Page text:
On the head: the true impact of routine head strikes in sport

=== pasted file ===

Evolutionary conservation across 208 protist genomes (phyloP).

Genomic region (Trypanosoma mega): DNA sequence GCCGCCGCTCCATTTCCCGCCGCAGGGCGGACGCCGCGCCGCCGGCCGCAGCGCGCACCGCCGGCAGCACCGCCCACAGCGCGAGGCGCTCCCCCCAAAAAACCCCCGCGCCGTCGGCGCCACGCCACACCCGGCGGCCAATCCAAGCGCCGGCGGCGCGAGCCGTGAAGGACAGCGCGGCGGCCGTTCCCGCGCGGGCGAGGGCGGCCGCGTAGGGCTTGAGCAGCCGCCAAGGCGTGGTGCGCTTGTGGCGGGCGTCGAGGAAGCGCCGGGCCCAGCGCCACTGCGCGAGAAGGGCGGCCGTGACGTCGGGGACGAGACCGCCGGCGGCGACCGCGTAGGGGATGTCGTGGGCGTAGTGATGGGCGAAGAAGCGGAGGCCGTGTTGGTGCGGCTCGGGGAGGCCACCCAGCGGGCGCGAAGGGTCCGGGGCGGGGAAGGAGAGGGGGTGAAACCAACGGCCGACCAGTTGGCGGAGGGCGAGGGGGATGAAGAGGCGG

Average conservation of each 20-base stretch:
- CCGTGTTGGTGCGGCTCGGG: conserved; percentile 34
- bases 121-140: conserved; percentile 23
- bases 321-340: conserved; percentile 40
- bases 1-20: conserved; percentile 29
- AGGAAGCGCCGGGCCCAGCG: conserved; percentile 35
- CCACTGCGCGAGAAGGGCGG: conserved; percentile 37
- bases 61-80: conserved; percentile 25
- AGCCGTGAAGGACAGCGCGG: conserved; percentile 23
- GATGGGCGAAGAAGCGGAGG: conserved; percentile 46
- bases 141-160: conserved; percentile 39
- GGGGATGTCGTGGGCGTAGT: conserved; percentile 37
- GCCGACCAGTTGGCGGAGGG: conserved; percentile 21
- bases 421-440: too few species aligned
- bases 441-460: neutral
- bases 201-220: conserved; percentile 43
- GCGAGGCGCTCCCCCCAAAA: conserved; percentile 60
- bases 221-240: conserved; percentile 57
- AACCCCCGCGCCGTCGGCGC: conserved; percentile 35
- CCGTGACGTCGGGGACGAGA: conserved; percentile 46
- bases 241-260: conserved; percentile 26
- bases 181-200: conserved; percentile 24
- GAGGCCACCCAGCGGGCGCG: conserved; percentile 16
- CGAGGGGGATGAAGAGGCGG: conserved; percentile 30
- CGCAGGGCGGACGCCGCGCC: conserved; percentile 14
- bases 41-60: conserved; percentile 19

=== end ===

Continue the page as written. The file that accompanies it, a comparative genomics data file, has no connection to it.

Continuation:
Published research suggests a potential link between repetitive subconcussive head impacts and alterations in brain function. The results, however, are ambiguous due to the lack of direct evidence for this relationship. A non-invasive brain stimulation technique (transcranial magnetic stimulation, TMS) can detect changes to brain function following mild, moderate and severe brain trauma; yet, no data exist on its effectiveness in detecting subconcussion-related alterations. As such, the overall aim of this thesis is to determine whether TMS is able to detect acute changes in brain function as a result of repetitive subconcussive head impacts (RSHIs). Chapter 1 highlights techniques with potential to detect brain alterations following subconcussive, and concussive head impacts. TMS was identified as a possible tool for detecting such changes. Chapter 2 demonstrated primary and secondary outcome measures corticomotor inhibition and corticospinal excitability, respectively, to have good overall day-to-day reliability. Subsequently, corticomotor inhibition was transiently increased following two separate RSHI models (soccer heading in chapter 3, and sparring in chapter 4). Further, motor unit recruitment was also altered following sparring. Corticospinal excitability and postural control were unchanged in both studies, whilst parameters of cognitive function appeared altered in the immediate follow-ups. These data indicate that RSHIs are associated with measurable, albeit transient alterations to brain function. Chapter 5 further corroborates the notion that brain alterations in chapters 3 and 4 were due to RSHIs, by showing that corticomotor inhibition and corticospinal excitability are largely unaffected by the sole act of performing exercise. No alterations were also observed in the last experimental chapter; the pilot study explored the feasibility of using TMS in detecting alterations following cumulative exposure to RSHIs. This thesis is the first to provide direct evidence for a relationship between RSHIs and brain alterations. The data suggest that subconcussive head impacts, routine in a number of sports, may impair the brainâ€™s ability to control the body (in turn increasing the risk of injury) as well as affecting overall brain health.